Then came Cigales
The land where the claret has survived with special pride is located between the provinces of Valladolid and Palencia: the Denomination of Origin (DO) Cigales It was born in 1991, right in the midst of a regulatory mess, complicating the progress “of the wine that requires the most effort and the least appreciated”, insists Águeda del Val, technical director of the DO and who has been working for claret since 1988. After the initial community sanction, the EU ended equating claret to rosé in 2011, wanting to fix the mess of the nineties, but ending the confusion with “something that looked like a death certificate”, as Águeda recalls. The competition between Cigales and Navarra to place their flagship wines, especially in the north of Spain, became more acute. Because Navarra only makes rosés. In distribution, however, both remain getting confused, because they are not distinguished in the glass either. Logically, the claret is more versatile, it allows more experiments and surprises, by mixing more varieties. But it is also more prone to error.
The Alma mater of the Cigales denomination was José Félix Lezcano León, whose biography summarizes the efforts and problems of this entire history. Engineer and winemaker, José Félix was also an expert ampelograph, a specialist in identifying grape varieties (especially through the morphology of the vine leaves). Cigales, being a transit point on the Camino de Santiago, had received for centuries sticks of a multitude of grapes from numerous countries, carried by foreigners along with their faith and their sandals, until composing a countryside where the mixtures appeared truffled in almost all the hawthorns. If there is a wine diversity in Spain, that is what feeds the Pisuerga, where the terroirs of yesteryear looked like playgrounds with colored balls. Lezcano conducted a study in Cigales that narrowed down 28 varieties, including century-old French Chardonnays, and Chasselas from the Swiss Po Valley, but also five types of Grenache. From the sieve came the initial regulations of the DO, which he started with six wineries. Today there are forty.
“Even so, claret is still the ugly duckling of wines,” laments Félix Lezcano Lacalle, son of that pioneer and now head of the family business. Even he himself came to believe it: after finishing his oenology studies, Félix returned to his house determined to make Tempranillo reds aged with Cabernet and Merlot. The stream of the nineties. However, at home they urged him to keep his roots, and in 1996 he brought to the market twelvetonidsone of the most anthological clarets of our contemporary viticulture, multi-awarded in competitions, applauded by critics and consumed with fan loyalty by the public. “We dispensed with the Bordeaux bottle and chose the Rhin, because it was a wine that did not want to be given importance, and also because the hotel industry appreciates it since it is stored better. An elegant label, black, with yellow letters and a very Castilian typeface”. Docetañidos was so successful that it was exported to nine countries, including Puerto Rico and New Zealand.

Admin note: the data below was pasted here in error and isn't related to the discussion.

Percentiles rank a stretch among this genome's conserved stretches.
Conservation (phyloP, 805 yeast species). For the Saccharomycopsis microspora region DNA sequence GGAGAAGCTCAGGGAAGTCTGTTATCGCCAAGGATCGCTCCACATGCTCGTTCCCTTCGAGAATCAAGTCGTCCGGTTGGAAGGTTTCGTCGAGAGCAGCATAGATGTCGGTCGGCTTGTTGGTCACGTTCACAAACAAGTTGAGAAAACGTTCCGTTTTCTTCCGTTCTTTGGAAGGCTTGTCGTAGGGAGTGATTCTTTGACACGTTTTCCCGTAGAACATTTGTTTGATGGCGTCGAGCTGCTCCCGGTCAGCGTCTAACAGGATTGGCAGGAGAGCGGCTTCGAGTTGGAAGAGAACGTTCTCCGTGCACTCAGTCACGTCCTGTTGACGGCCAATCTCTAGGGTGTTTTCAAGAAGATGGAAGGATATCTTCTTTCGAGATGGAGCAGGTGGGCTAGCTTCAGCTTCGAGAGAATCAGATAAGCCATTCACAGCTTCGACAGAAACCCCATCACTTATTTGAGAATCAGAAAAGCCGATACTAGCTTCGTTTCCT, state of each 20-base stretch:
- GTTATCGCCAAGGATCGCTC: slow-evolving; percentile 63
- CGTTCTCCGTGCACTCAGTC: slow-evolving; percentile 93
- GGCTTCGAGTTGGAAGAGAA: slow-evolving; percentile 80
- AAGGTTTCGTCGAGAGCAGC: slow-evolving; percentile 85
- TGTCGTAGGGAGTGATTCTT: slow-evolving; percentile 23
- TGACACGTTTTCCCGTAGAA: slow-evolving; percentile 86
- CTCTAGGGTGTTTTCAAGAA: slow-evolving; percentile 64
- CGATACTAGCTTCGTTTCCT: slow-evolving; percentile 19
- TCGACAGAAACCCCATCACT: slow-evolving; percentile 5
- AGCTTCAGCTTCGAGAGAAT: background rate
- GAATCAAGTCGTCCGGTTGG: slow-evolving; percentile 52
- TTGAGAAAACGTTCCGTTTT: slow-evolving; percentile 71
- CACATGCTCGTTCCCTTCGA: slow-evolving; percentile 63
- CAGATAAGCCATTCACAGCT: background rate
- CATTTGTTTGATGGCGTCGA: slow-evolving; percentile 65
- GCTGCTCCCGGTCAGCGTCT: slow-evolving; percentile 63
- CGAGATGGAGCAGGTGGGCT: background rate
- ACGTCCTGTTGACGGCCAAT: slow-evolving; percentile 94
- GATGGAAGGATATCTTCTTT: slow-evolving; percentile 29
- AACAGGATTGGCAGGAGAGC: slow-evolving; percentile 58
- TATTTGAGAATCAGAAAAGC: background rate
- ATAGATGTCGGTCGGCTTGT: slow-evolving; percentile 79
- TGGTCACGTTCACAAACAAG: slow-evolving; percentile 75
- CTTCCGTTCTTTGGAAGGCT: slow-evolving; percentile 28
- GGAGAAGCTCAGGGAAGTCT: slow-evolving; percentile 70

The end of one era (and the beginning of another)
But in 2018, Bodegas Lezcano-Lacalle decided to make the latest vintage. “We were forced to sell it cheaper than 10 years before,” says Félix. Because, in this market, “to be considered a great wine, it has to be a red”. Their vines, moreover, had reached the age of majority, and offered the opportunity to jump into that other league, that of the stately red wine, in which all the world brands compete furiously. “I always say that Twelvers ended up like Marilyn, dead but leaving a perfect corpse,” says Félix as a proud epitaph.
What is the moral of this story? Well, we are the clients who make the bells ring with party or funeral melodies. Each consumption is a decision that goes beyond price, since each consumption determines the progress of the economy in one direction or another. With each purchase we value craftsmanship or manufacturing, we recognize history or join the trends, we give our money to the store or the platform. The more curious, conscious and unprejudiced our consumption is, the more we will contribute to changing the world and, above all, the better we will brighten up our days with rich and fun things.
Why can only red wines be great if half of the ones served leave you indifferent, or seem expensive? Why do you have to choose impenetrably between white, red or rosé? Can’t you eat with a Sherry, or dine with cava after the night of Kings? Between purple and yellow there is a galaxy of flavors, a universe as intoxicating as Miyazaki’s, where you feel more like a child than an adult, more a drinker than an expert, more a citizen than a consumer. At the stroke of claret, the humble and delicious claret that has resisted so many trips and in whose bosom so many grapes has welcomed, we can lengthen our enjoyments like someone who lengthens the summer by changing toasts between baths. If you still doubt, try it with rice. Even with a beach bar, because claret is unbeatable as an accompaniment to paella (with or without chorizo).